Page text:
Consistently make the people in your portraits shine by knowing exactly how and what to enhance or alter when retouching. Lisa Carney is back with the ultimate portrait retouching class. She will dive into working with a variety of skin tones, facial hair, body shaping, and clothing. No matter the person, lighting or portrait - this class will help show you how to enhance it in your post-processing. She’ll explain how to:

  • Prioritize your workflow
  • Use the clone/heal tools
  • Match skin tones
  • Work with lighting/shadows and volume

Lisa is one of the best retouchers on the Hollywood scene and will be sharing her professional insight into how she approaches workflow and technique to create amazing portraits.


Software Used: Adobe Photoshop CC 2017.1.0

 
 
 
 

Reviews

  • Thank you for taking the time to answer my question and take us through your "delivery" process, I found that extremely helpful. I have purchased two of Lisa's classes immediately after the live stream during Photoshop Week 2017 and was very excited to stream another set of lectures from Seattle. I will be purchasing the last two courses of Lisa's within the next 24 hours as I did just over a month ago. I find her classes to be absolutely brimming over with useful information--everything from the technique, her process, what other professionals in her work are doing, and **why** she chooses the methods she does in retouching. She is relatable and genuine, and her knowledge of the program and how to maximize efficiency while "skipping the actions" really reinforces the educational part of her courses. There are "easy way outs", but she emphasizes that you should understand the ways in which any adjustment effect the entire photo. These courses have helped me to move forward in my education, helping me to realize that with enough practice and good habit formation--such as naming every single layer every time-- that it is not irrational for me to make an effort in building a portfolio and a Master's degree with little-to-no- previous experience with the software. I am very appreciate. I hope to see more from Lisa in the future, but I have plenty to practice with for now! Thanks again, Kristine Pye kristinepye@gmail.com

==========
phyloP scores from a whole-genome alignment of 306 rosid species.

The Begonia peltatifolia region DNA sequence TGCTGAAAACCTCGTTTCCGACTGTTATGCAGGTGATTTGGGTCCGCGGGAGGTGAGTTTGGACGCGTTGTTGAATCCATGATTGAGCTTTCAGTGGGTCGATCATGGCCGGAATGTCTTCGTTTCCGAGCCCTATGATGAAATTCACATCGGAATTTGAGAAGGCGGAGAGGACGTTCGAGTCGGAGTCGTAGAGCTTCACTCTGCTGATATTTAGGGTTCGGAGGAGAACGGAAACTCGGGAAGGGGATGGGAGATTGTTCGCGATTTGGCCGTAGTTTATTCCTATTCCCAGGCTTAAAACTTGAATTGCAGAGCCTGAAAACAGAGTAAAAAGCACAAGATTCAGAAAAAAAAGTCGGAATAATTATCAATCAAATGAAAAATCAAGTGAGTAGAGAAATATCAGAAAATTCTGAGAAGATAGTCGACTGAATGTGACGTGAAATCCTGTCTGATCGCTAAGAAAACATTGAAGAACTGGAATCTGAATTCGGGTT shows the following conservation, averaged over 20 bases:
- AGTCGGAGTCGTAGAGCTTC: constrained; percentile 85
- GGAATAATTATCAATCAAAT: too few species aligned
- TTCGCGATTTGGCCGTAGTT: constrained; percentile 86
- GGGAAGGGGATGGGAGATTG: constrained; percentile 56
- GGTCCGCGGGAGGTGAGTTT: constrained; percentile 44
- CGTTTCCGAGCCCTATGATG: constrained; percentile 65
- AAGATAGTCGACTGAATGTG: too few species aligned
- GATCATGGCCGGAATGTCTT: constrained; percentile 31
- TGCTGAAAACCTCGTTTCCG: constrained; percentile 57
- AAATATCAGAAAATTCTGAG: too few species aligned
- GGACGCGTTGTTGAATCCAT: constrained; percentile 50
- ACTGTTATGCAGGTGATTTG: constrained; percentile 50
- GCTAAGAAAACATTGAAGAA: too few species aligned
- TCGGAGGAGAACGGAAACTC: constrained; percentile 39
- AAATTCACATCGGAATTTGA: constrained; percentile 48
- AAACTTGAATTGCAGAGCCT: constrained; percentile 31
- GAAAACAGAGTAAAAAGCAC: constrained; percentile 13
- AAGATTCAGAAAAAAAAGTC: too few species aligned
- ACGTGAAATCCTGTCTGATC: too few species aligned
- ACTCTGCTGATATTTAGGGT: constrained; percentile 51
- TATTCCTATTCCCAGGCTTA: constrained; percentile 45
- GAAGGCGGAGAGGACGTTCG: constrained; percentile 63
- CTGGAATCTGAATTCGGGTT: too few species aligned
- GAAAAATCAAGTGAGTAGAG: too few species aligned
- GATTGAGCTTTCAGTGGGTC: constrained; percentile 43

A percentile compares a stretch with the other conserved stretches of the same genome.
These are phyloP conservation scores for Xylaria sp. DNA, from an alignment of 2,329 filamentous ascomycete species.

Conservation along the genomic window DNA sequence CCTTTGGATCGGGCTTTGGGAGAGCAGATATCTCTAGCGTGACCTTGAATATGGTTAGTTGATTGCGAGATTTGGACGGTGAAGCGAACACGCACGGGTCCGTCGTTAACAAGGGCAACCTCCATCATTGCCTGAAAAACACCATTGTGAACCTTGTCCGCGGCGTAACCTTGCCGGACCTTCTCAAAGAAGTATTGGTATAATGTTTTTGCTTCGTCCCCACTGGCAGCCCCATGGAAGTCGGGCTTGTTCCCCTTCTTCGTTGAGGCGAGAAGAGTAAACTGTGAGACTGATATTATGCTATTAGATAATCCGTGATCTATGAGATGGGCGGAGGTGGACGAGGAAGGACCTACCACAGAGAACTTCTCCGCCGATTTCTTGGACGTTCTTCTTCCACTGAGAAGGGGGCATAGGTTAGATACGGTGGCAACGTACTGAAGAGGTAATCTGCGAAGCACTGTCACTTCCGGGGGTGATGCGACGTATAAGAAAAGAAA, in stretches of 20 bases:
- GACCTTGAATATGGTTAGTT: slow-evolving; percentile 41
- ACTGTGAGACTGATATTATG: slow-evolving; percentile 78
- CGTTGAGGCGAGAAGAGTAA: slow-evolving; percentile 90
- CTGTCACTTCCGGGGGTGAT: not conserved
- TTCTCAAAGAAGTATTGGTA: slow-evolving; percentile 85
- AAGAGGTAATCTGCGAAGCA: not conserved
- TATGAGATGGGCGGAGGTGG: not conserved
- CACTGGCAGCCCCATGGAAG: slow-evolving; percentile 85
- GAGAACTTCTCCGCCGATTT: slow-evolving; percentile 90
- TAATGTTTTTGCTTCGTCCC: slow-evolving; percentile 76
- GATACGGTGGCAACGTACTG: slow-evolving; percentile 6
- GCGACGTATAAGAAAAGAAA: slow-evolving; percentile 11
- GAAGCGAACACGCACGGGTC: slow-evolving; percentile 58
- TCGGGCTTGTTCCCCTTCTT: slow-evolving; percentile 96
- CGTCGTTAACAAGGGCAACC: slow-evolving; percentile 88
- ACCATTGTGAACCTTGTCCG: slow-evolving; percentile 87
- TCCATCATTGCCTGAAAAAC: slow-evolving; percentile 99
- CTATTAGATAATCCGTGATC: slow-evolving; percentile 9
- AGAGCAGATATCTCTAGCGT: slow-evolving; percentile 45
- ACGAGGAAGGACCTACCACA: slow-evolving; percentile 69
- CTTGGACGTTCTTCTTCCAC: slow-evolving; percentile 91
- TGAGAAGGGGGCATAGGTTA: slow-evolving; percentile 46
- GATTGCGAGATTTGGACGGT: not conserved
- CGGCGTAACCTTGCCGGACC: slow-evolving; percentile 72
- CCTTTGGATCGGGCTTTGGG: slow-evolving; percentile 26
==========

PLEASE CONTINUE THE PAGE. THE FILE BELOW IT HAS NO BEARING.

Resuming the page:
• Lisa Carney is amazing! She has a depth of knowledge of Photoshop, retouching techniques, and compositing that she shares in a fast, but straightforward, easy to follow, step by step manner. No matter what your level of expertise, you'll find gems, shortcuts, and methods in her teaching that you can practice and put to use to make your work stronger, faster, and cleaner. And with the bonus materials she graciously provides, including workbooks with her detailed steps, practice files of the images she uses in class, and before and after comparisons, you'll be on your way to improving your skills immediately. She's an accomplished retoucher and gifted teacher. If you have the opportunity to take one of her classes, take advantage of it!
  • i Just want to say ..........Wow so worth it and she is so amazing at explaining ..... on top of she makes it fun to learn